There have been many proposals to extract semantically related words using measures of distributional similarity, but these typically are not able to distinguish between synonyms and other types of semantically related words such as antonyms, (co)hyponyms and hypernyms. We present a method based on automatic word alignment of parallel corpora consisting of documents translated into multiple languages and compare our method with a monolingual syntax-based method.
A character-based measure of similarity is an important component of many natural language processing systems, including approaches to transliteration, coreference, word alignment, spelling correction, and the identiﬁcation of cognates in related vocabularies. We propose an alignment-based discriminative framework for string similarity. We gather features from substring pairs consistent with a character-based alignment of the two strings.
This paper presents a method for building genetic language taxonomies based on a new approach to comparing lexical forms. Instead of comparing forms cross-linguistically, a matrix of languageinternal similarities between forms is calculated. These matrices are then compared to give distances between languages. We argue that this coheres better with current thinking in linguistics and psycholinguistics. An implementation of this approach, called PHILOLOGICON, is described, along with its application to Dyen et al.’s (1992) ninety-ﬁve wordlists from Indo-European languages. ...
In a new approach to large-scale extraction of facts from unstructured text, distributional similarities become an integral part of both the iterative acquisition of high-coverage contextual extraction patterns, and the validation and ranking of candidate facts. The evaluation measures the quality and coverage of facts extracted from one hundred million Web documents, starting from ten seed facts and using no additional knowledge, lexicons or complex tools.
The ability to detect similarity in conjunct heads is potentially a useful tool in helping to disambiguate coordination structures - a difﬁcult task for parsers. We propose a distributional measure of similarity designed for such a task. We then compare several different measures of word similarity by testing whether they can empirically detect similarity in the head nouns of noun phrase conjuncts in the Wall Street Journal (WSJ) treebank.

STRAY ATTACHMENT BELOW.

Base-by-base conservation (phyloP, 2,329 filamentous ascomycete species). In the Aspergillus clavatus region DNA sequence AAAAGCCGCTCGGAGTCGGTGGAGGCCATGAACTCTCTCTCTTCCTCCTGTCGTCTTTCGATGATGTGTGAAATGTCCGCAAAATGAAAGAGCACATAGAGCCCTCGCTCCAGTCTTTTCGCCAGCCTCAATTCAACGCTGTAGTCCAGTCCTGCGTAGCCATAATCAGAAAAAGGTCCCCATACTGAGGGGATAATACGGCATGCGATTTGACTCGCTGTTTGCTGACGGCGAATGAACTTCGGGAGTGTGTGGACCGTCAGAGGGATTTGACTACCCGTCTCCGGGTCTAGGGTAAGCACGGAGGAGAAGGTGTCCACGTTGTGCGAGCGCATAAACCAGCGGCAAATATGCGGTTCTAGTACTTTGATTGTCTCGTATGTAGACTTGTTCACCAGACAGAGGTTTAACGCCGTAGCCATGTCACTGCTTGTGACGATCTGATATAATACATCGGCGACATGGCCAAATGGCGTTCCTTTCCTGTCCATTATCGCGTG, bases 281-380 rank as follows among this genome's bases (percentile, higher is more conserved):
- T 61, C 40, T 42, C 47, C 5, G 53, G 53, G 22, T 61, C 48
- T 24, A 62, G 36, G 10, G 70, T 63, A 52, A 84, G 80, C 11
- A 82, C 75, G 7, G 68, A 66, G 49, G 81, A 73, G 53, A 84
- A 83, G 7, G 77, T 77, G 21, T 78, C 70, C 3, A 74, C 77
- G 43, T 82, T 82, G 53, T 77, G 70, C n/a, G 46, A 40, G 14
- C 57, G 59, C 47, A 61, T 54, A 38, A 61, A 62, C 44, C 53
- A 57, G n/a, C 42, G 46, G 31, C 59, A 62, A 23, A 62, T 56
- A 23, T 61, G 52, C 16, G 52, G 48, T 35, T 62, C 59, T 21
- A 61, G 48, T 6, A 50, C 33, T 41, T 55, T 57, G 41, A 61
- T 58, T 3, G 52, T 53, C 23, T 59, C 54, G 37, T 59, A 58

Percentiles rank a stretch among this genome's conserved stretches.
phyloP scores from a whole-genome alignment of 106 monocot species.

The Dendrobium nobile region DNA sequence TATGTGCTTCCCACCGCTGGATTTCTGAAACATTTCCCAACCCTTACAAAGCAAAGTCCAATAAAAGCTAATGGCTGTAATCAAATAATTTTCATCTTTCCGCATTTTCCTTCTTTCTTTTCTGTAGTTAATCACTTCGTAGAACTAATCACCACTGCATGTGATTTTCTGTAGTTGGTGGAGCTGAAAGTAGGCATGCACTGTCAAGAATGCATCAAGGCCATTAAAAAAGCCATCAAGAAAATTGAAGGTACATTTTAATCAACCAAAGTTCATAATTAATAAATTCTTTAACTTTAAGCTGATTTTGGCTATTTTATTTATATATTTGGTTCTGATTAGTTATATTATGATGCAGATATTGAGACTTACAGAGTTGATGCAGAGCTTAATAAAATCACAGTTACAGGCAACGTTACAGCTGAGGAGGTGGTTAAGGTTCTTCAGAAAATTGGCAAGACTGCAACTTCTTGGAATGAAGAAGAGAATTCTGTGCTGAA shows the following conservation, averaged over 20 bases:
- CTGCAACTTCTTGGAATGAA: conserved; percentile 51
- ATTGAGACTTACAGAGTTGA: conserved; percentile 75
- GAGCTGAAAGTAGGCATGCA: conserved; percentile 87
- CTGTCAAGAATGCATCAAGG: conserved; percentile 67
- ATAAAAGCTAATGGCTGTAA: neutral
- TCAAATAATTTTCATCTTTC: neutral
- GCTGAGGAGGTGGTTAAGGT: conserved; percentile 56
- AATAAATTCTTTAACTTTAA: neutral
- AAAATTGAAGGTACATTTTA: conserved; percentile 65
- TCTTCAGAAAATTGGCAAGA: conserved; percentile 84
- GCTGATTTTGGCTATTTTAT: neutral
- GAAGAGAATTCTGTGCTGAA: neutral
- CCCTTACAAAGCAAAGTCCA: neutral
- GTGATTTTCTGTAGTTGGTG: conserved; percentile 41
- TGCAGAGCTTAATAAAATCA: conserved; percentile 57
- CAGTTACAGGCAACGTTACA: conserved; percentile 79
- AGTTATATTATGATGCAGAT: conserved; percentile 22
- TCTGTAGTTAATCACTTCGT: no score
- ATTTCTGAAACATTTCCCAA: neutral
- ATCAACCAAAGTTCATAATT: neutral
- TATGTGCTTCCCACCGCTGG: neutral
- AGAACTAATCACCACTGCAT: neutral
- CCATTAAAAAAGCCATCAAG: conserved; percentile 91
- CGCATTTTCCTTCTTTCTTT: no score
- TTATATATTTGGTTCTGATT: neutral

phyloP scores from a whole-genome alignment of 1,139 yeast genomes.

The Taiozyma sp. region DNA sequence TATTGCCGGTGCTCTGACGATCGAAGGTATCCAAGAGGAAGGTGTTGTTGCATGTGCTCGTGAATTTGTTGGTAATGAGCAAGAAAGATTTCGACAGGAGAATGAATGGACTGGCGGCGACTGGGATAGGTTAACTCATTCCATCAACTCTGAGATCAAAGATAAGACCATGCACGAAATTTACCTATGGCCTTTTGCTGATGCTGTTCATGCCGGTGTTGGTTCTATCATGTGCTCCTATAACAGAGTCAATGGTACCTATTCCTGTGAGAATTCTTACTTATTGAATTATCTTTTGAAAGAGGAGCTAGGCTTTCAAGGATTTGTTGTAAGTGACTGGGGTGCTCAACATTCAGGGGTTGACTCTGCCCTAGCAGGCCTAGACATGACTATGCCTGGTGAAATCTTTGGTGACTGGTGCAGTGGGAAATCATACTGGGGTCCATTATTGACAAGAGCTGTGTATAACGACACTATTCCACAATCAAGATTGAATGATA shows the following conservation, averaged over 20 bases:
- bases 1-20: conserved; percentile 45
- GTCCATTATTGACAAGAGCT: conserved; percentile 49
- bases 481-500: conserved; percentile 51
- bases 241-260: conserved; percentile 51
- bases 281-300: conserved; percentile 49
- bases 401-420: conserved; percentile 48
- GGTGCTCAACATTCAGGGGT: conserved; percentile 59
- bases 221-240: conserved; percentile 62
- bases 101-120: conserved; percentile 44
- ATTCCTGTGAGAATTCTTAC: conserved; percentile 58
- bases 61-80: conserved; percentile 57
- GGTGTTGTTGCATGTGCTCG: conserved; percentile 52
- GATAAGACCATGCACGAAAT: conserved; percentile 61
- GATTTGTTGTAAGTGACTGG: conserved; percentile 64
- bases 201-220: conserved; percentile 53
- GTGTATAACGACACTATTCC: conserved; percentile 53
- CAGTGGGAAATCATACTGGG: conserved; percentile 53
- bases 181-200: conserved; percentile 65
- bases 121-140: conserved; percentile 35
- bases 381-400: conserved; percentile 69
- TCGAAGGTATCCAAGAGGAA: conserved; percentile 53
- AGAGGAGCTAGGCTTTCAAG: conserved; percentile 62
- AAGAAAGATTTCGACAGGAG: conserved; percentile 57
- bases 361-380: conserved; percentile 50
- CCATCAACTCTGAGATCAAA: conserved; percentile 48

This paper compares different measures of graphemic similarity applied to the task of bilingual lexicon induction between a Swiss German dialect and Standard German. The measures have been adapted to this particular language pair by training stochastic transducers with the ExpectationMaximisation algorithm or by using handmade transduction rules. These adaptive metrics show up to 11% F-measure improvement over a static metric like Levenshtein distance.
In this paper, we explore unsupervised techniques for the task of automatic short answer grading. We compare a number of knowledge-based and corpus-based measures of text similarity, evaluate the effect of domain and size on the corpus-based measures, and also introduce a novel technique to improve the performance of the system by integrating automatic feedback from the student answers. Overall, our system signiﬁcantly and consistently outperforms other unsupervised methods for short answer grading that have been proposed in the past. ...
This paper proposes a method for measuring semantic similarity between words as a new tool for text analysis. The similarity is measured on a semantic network constructed systematically from a subset of the English dictionary, LDOCE (Long-man Dictionary of Contemporary English). Spreading activation on the network can directly compute the similarity between any two words in the Longman Defining Vocabulary, and indirectly the similarity of all the other words in LDOCE.